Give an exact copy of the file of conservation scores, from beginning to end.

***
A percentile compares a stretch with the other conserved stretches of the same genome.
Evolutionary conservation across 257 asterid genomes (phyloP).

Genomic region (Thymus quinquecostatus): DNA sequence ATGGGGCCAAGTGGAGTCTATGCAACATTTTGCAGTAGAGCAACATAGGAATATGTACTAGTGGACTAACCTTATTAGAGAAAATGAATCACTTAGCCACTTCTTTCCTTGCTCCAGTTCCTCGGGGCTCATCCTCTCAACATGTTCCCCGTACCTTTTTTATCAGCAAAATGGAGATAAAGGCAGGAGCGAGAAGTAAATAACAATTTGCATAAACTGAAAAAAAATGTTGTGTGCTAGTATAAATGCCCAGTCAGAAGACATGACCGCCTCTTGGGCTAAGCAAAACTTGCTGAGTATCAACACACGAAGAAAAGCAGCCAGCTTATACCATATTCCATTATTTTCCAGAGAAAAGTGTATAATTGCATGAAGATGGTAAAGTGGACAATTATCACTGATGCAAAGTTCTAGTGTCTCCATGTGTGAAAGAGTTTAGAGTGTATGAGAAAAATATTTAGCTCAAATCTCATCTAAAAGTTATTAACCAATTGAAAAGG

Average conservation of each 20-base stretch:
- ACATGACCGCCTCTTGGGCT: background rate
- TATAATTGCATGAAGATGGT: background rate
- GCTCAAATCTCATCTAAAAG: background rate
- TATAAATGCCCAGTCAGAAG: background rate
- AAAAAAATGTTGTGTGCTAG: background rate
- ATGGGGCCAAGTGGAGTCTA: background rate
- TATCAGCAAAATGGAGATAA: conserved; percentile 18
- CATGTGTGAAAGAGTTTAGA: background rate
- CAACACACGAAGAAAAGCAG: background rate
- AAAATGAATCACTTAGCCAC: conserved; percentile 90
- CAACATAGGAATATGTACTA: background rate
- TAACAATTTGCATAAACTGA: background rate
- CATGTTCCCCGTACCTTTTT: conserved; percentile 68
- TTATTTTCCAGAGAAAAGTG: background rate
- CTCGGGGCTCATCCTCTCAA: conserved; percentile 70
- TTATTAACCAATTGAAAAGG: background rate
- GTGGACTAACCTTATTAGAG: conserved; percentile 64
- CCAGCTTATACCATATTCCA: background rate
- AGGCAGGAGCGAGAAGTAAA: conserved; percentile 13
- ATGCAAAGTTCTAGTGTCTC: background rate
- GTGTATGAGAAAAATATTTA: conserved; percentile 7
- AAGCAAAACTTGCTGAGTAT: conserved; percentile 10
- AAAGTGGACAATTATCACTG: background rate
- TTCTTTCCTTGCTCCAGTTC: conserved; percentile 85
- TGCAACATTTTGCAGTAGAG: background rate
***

A percentile compares a stretch with the other conserved stretches of the same genome.
Evolutionary conservation across 257 asterid genomes (phyloP).

Genomic region (Thymus quinquecostatus): DNA sequence ATGGGGCCAAGTGGAGTCTATGCAACATTTTGCAGTAGAGCAACATAGGAATATGTACTAGTGGACTAACCTTATTAGAGAAAATGAATCACTTAGCCACTTCTTTCCTTGCTCCAGTTCCTCGGGGCTCATCCTCTCAACATGTTCCCCGTACCTTTTTTATCAGCAAAATGGAGATAAAGGCAGGAGCGAGAAGTAAATAACAATTTGCATAAACTGAAAAAAAATGTTGTGTGCTAGTATAAATGCCCAGTCAGAAGACATGACCGCCTCTTGGGCTAAGCAAAACTTGCTGAGTATCAACACACGAAGAAAAGCAGCCAGCTTATACCATATTCCATTATTTTCCAGAGAAAAGTGTATAATTGCATGAAGATGGTAAAGTGGACAATTATCACTGATGCAAAGTTCTAGTGTCTCCATGTGTGAAAGAGTTTAGAGTGTATGAGAAAAATATTTAGCTCAAATCTCATCTAAAAGTTATTAACCAATTGAAAAGG

Average conservation of each 20-base stretch:
- ACATGACCGCCTCTTGGGCT: background rate
- TATAATTGCATGAAGATGGT: background rate
- GCTCAAATCTCATCTAAAAG: background rate
- TATAAATGCCCAGTCAGAAG: background rate
- AAAAAAATGTTGTGTGCTAG: background rate
- ATGGGGCCAAGTGGAGTCTA: background rate
- TATCAGCAAAATGGAGATAA: conserved; percentile 18
- CATGTGTGAAAGAGTTTAGA: background rate
- CAACACACGAAGAAAAGCAG: background rate
- AAAATGAATCACTTAGCCAC: conserved; percentile 90
- CAACATAGGAATATGTACTA: background rate
- TAACAATTTGCATAAACTGA: background rate
- CATGTTCCCCGTACCTTTTT: conserved; percentile 68
- TTATTTTCCAGAGAAAAGTG: background rate
- CTCGGGGCTCATCCTCTCAA: conserved; percentile 70
- TTATTAACCAATTGAAAAGG: background rate
- GTGGACTAACCTTATTAGAG: conserved; percentile 64
- CCAGCTTATACCATATTCCA: background rate
- AGGCAGGAGCGAGAAGTAAA: conserved; percentile 13
- ATGCAAAGTTCTAGTGTCTC: background rate
- GTGTATGAGAAAAATATTTA: conserved; percentile 7
- AAGCAAAACTTGCTGAGTAT: conserved; percentile 10
- AAAGTGGACAATTATCACTG: background rate
- TTCTTTCCTTGCTCCAGTTC: conserved; percentile 85
- TGCAACATTTTGCAGTAGAG: background rate